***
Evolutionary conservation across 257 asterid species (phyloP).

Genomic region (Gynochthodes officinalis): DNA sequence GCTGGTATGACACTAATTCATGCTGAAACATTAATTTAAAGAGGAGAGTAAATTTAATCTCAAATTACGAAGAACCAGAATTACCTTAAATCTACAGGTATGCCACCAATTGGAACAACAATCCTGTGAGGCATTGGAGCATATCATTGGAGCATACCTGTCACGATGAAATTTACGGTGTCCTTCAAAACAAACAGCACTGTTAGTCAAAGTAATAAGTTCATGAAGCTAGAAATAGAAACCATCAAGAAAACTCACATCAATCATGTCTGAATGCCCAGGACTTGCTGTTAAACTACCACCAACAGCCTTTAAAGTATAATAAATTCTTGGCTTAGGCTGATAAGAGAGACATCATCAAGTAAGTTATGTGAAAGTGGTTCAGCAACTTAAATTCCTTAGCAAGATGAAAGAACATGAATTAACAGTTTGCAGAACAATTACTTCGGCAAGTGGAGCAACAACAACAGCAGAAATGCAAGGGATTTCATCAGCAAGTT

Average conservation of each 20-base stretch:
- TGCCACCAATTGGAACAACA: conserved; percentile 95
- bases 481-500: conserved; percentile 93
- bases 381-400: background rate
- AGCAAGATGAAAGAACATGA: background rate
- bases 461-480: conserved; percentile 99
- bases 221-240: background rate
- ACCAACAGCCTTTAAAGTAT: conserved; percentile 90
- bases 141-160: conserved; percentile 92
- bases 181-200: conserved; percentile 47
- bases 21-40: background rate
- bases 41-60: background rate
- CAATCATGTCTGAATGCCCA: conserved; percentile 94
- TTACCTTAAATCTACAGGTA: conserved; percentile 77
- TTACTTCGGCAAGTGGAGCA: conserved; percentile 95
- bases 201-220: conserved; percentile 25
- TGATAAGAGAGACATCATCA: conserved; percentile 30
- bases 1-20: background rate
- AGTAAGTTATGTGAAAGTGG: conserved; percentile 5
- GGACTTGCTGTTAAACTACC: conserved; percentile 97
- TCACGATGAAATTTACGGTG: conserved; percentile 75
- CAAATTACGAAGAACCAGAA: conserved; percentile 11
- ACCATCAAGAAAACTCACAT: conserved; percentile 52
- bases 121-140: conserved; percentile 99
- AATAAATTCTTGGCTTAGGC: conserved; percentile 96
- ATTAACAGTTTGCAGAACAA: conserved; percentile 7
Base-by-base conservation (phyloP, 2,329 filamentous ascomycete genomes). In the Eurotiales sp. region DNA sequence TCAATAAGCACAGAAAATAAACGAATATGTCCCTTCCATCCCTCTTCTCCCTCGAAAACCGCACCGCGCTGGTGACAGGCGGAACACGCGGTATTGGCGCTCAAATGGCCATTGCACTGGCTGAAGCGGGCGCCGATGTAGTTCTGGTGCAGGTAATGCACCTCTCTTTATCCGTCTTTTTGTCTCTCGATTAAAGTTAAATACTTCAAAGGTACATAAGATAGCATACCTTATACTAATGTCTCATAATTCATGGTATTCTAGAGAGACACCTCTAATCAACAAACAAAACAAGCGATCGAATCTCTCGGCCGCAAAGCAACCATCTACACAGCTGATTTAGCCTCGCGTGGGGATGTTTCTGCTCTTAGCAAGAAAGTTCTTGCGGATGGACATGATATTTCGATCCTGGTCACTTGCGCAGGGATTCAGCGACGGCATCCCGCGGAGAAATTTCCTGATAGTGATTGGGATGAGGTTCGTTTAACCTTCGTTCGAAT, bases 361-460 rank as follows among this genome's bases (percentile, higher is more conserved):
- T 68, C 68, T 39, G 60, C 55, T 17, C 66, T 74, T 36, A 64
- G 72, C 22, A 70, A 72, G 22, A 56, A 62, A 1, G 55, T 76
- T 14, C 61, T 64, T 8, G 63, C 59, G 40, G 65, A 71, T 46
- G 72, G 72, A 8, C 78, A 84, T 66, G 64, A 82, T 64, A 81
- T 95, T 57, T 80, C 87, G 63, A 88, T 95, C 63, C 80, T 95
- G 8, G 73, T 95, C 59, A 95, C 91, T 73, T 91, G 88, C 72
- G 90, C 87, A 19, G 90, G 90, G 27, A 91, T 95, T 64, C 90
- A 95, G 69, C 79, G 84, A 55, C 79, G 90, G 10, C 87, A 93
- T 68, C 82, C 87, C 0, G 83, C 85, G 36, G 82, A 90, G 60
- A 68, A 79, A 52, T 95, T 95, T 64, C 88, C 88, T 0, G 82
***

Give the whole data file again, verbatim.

Evolutionary conservation across 257 asterid species (phyloP).

Genomic region (Gynochthodes officinalis): DNA sequence GCTGGTATGACACTAATTCATGCTGAAACATTAATTTAAAGAGGAGAGTAAATTTAATCTCAAATTACGAAGAACCAGAATTACCTTAAATCTACAGGTATGCCACCAATTGGAACAACAATCCTGTGAGGCATTGGAGCATATCATTGGAGCATACCTGTCACGATGAAATTTACGGTGTCCTTCAAAACAAACAGCACTGTTAGTCAAAGTAATAAGTTCATGAAGCTAGAAATAGAAACCATCAAGAAAACTCACATCAATCATGTCTGAATGCCCAGGACTTGCTGTTAAACTACCACCAACAGCCTTTAAAGTATAATAAATTCTTGGCTTAGGCTGATAAGAGAGACATCATCAAGTAAGTTATGTGAAAGTGGTTCAGCAACTTAAATTCCTTAGCAAGATGAAAGAACATGAATTAACAGTTTGCAGAACAATTACTTCGGCAAGTGGAGCAACAACAACAGCAGAAATGCAAGGGATTTCATCAGCAAGTT

Average conservation of each 20-base stretch:
- TGCCACCAATTGGAACAACA: conserved; percentile 95
- bases 481-500: conserved; percentile 93
- bases 381-400: background rate
- AGCAAGATGAAAGAACATGA: background rate
- bases 461-480: conserved; percentile 99
- bases 221-240: background rate
- ACCAACAGCCTTTAAAGTAT: conserved; percentile 90
- bases 141-160: conserved; percentile 92
- bases 181-200: conserved; percentile 47
- bases 21-40: background rate
- bases 41-60: background rate
- CAATCATGTCTGAATGCCCA: conserved; percentile 94
- TTACCTTAAATCTACAGGTA: conserved; percentile 77
- TTACTTCGGCAAGTGGAGCA: conserved; percentile 95
- bases 201-220: conserved; percentile 25
- TGATAAGAGAGACATCATCA: conserved; percentile 30
- bases 1-20: background rate
- AGTAAGTTATGTGAAAGTGG: conserved; percentile 5
- GGACTTGCTGTTAAACTACC: conserved; percentile 97
- TCACGATGAAATTTACGGTG: conserved; percentile 75
- CAAATTACGAAGAACCAGAA: conserved; percentile 11
- ACCATCAAGAAAACTCACAT: conserved; percentile 52
- bases 121-140: conserved; percentile 99
- AATAAATTCTTGGCTTAGGC: conserved; percentile 96
- ATTAACAGTTTGCAGAACAA: conserved; percentile 7
Base-by-base conservation (phyloP, 2,329 filamentous ascomycete genomes). In the Eurotiales sp. region DNA sequence TCAATAAGCACAGAAAATAAACGAATATGTCCCTTCCATCCCTCTTCTCCCTCGAAAACCGCACCGCGCTGGTGACAGGCGGAACACGCGGTATTGGCGCTCAAATGGCCATTGCACTGGCTGAAGCGGGCGCCGATGTAGTTCTGGTGCAGGTAATGCACCTCTCTTTATCCGTCTTTTTGTCTCTCGATTAAAGTTAAATACTTCAAAGGTACATAAGATAGCATACCTTATACTAATGTCTCATAATTCATGGTATTCTAGAGAGACACCTCTAATCAACAAACAAAACAAGCGATCGAATCTCTCGGCCGCAAAGCAACCATCTACACAGCTGATTTAGCCTCGCGTGGGGATGTTTCTGCTCTTAGCAAGAAAGTTCTTGCGGATGGACATGATATTTCGATCCTGGTCACTTGCGCAGGGATTCAGCGACGGCATCCCGCGGAGAAATTTCCTGATAGTGATTGGGATGAGGTTCGTTTAACCTTCGTTCGAAT, bases 361-460 rank as follows among this genome's bases (percentile, higher is more conserved):
- T 68, C 68, T 39, G 60, C 55, T 17, C 66, T 74, T 36, A 64
- G 72, C 22, A 70, A 72, G 22, A 56, A 62, A 1, G 55, T 76
- T 14, C 61, T 64, T 8, G 63, C 59, G 40, G 65, A 71, T 46
- G 72, G 72, A 8, C 78, A 84, T 66, G 64, A 82, T 64, A 81
- T 95, T 57, T 80, C 87, G 63, A 88, T 95, C 63, C 80, T 95
- G 8, G 73, T 95, C 59, A 95, C 91, T 73, T 91, G 88, C 72
- G 90, C 87, A 19, G 90, G 90, G 27, A 91, T 95, T 64, C 90
- A 95, G 69, C 79, G 84, A 55, C 79, G 90, G 10, C 87, A 93
- T 68, C 82, C 87, C 0, G 83, C 85, G 36, G 82, A 90, G 60
- A 68, A 79, A 52, T 95, T 95, T 64, C 88, C 88, T 0, G 82